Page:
GALLEVAT, s. The name applied to a kind of galley, or war-boat with oars, of small draught of water,
which continued to be employed on the west coast of India down to the latter half of the 18th century.
The work quoted below under 1717 explains the galleywatts to be large boats like Gravesend Tilt-
boats; they carry about 6 Carvel-Guns and 60 men at small arms, and Oars; They sail with a Peak Sail
like the Mizen of a Man-of-War, and row with 30 or 40 Oars.
They are principally used for landing Troops
for a Descent.
(p. 22). The word is highly interesting from its genealogical tree; it is a descendant of the
great historical and numerous family of the Galley (galley, galiot, galleon, galeass, galleida, galeoncino,
&c.), and it is almost certainly the immediate parent of the hardly less historical Jolly-boat, which plays
so important a part in British naval annals. [Prof. Skeat takes jolly-boat to be an English adaptation of
Danish jolle, a yawl; Mr. Foster remarks that jollyvatt as an English word, is at least as old as 149597
(Oppenheim, Naval Accounts and Inventories, Navy Rec. Soc. viii. 193) (Letters, iii. 296).] If this be
true, which we can hardly doubt, we shall have three of the boats of the British man-of-war owing their
names (quod minime reris!) to Indian originals, viz. the Cutter, the Dingy, and the Jolly-boat to catur,
dingy and gallevat. This last derivation we take from Sir J. Campbells Bombay Gazetteer (xiii. 417),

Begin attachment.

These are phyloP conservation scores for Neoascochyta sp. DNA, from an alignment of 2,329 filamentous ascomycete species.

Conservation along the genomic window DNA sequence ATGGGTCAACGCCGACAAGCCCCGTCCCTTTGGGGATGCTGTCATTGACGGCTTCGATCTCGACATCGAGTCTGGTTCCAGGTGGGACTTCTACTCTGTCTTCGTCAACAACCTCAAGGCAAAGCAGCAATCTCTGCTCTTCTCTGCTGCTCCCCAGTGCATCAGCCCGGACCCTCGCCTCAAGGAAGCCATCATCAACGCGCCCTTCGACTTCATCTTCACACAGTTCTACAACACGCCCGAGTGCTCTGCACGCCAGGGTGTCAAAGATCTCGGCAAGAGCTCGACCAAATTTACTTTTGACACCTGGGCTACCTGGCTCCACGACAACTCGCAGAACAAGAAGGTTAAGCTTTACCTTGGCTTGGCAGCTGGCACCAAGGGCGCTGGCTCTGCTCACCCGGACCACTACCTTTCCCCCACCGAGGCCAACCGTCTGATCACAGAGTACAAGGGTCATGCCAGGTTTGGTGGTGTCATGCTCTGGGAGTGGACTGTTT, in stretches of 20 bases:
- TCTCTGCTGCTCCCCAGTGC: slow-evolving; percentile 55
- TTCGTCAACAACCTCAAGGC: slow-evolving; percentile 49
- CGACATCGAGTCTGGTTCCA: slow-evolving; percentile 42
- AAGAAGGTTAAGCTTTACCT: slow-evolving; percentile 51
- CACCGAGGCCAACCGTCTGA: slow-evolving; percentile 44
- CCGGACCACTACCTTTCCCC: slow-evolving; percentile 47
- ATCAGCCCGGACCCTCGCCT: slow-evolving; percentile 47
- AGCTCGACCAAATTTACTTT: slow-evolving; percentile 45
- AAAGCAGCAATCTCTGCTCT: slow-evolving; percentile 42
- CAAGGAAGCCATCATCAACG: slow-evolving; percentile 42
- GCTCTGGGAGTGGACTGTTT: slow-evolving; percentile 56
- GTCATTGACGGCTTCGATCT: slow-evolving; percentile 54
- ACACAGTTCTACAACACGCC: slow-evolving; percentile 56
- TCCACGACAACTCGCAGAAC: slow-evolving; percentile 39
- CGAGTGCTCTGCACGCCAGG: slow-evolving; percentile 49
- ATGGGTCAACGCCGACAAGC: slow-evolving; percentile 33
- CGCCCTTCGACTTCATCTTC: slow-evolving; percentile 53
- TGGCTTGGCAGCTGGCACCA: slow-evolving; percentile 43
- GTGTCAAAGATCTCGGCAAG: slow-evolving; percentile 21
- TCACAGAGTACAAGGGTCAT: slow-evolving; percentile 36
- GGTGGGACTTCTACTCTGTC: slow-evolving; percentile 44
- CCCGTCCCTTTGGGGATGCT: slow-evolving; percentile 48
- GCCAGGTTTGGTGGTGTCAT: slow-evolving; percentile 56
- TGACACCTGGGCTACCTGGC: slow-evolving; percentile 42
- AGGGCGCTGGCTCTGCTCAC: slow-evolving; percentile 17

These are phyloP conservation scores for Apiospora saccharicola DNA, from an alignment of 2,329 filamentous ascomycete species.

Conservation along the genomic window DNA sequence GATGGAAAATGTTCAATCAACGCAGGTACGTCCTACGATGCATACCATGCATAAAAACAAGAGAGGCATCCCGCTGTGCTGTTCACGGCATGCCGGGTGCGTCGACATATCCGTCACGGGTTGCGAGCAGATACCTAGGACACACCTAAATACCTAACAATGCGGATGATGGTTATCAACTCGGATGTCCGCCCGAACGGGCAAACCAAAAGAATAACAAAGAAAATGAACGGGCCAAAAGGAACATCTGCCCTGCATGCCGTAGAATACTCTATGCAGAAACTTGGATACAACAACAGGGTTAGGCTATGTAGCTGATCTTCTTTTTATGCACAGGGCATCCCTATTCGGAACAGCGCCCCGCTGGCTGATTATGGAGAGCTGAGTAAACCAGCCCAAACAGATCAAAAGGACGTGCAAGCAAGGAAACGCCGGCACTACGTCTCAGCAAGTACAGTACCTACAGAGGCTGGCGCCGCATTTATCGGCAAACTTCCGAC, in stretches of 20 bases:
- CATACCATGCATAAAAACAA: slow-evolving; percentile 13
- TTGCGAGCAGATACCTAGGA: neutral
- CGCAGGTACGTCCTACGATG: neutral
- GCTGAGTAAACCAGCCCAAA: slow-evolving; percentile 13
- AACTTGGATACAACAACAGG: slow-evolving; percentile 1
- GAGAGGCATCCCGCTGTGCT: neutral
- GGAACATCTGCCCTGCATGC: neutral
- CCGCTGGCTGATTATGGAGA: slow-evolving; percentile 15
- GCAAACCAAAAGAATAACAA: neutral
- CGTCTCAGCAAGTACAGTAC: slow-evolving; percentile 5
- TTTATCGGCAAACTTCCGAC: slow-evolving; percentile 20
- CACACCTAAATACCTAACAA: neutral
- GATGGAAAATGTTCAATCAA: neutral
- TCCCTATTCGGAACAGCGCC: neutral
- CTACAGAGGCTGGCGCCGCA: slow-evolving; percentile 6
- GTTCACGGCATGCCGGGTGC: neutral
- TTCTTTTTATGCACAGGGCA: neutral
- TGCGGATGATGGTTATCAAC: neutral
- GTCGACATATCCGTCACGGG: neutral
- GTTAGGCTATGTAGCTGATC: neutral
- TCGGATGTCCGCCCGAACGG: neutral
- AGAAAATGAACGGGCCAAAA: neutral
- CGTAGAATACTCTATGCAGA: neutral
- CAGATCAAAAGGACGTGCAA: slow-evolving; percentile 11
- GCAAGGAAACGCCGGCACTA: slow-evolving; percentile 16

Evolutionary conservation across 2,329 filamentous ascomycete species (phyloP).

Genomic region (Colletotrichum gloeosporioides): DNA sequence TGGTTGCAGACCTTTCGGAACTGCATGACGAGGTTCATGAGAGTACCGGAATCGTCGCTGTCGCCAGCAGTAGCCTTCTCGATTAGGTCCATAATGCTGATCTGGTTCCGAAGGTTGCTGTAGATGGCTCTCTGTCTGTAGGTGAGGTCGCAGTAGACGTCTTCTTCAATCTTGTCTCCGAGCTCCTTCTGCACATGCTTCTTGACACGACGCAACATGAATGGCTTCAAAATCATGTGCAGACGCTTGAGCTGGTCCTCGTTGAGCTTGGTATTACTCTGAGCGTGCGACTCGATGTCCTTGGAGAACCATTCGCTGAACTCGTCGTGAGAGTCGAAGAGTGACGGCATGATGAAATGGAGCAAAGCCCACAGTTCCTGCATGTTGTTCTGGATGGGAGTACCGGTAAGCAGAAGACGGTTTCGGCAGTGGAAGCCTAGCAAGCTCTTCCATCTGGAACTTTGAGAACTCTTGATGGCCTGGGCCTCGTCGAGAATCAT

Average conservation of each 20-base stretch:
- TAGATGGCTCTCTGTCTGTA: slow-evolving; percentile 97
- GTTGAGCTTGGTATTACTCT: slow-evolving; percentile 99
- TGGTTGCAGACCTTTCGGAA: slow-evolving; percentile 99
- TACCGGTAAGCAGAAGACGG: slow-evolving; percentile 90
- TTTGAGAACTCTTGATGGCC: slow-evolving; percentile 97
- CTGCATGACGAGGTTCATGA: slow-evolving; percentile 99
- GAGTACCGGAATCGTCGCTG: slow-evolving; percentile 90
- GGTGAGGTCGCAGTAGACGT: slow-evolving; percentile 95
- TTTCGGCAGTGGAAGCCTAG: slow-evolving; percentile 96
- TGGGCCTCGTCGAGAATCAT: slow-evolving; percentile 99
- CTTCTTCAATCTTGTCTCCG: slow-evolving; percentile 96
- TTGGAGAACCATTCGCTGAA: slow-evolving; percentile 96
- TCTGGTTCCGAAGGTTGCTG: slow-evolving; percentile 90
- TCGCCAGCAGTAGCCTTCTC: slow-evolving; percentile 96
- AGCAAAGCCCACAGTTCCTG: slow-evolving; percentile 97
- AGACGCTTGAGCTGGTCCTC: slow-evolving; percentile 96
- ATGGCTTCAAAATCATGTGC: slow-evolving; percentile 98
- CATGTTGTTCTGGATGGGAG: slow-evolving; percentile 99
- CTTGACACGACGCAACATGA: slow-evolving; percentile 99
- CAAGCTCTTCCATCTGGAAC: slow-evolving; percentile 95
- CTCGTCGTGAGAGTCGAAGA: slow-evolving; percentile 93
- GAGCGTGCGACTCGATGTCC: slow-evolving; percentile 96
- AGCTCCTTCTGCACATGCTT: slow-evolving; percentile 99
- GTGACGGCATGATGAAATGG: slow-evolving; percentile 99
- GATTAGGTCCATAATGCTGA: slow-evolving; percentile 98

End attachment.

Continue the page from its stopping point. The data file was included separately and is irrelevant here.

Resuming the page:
a work that one can hardly mention without admiration. This writer, who states that a form of the same
word, galbat, is now generally used by the natives in Bombay waters for large foreign vessels, such as
English ships and steamers, is inclined to refer it to jalba, a word for a small boat used on the shores
of the Red Sea (see Dozy and Eng., p. 276), which appears below in a quotation from Ibn Batuta, and
which vessels were called by the early Portuguese geluas. Whether this word is the parent of galley
and its derivatives, as Sir J. Campbell thinks, must be very doubtful, for galley is much older in European
use than he seems to think, as the quotation from Asser shows. The word also occurs in Byzantine
writers of the 9th century, such as the Continuator of Theophanes quoted below, and the Emperor Leo.
We shall find below the occurrence of galley as an Oriental word in the form jalia, which looks like an
Arabized adoption from a Mediterranean tongue. The Turkish, too, still has kalyun for a ship of the line,
which is certainly an adoption from galeone. The origin of galley is a very obscure question. Amongst
other suggestions mentioned by Diez (Etym. Worterb., 2nd ed. i. 198199) is one from [Greek Text]
galeoV a shark, or from [Greek Text] galewthV a sword-fishthe latter very suggestive of a galley with
its aggressive beak; another is from [Greek Text] galh, a word in Hesychius, which is the apparent origin
of gallery. It is possible that galeota, galiote, may have been taken directly from the shark or sword-
fish, though in imitation of the galea already in use. For we shall see below that galiot, was used for
a pirate. [The N.E.D. gives the European synonymous words, and regards the ultimate etymology of
galley as unknown.]
c. 865.And then the incursion of the Russians ( [Greek Text] twn RwV) afflicted the Roman territory (these are a Scythian nation of rude and savage character), devastating Pontus and investing the City itself when Michael was away engaged in war with the Ishmaelites. So this incursion of these people afflicted the empire on the one hand, and on the other the advance of the fleet on Crete, which with some 20 cymbaria, and 7 galleys ( [Greek Text] galeaV), and taking with it cargo-vessels also, went about, descending sometimes on the Cyclades Islands, and sometimes on the whole coast (of the main) right up to Proconnesus.Theophanis Continuatio, Lib. iv. 3334.
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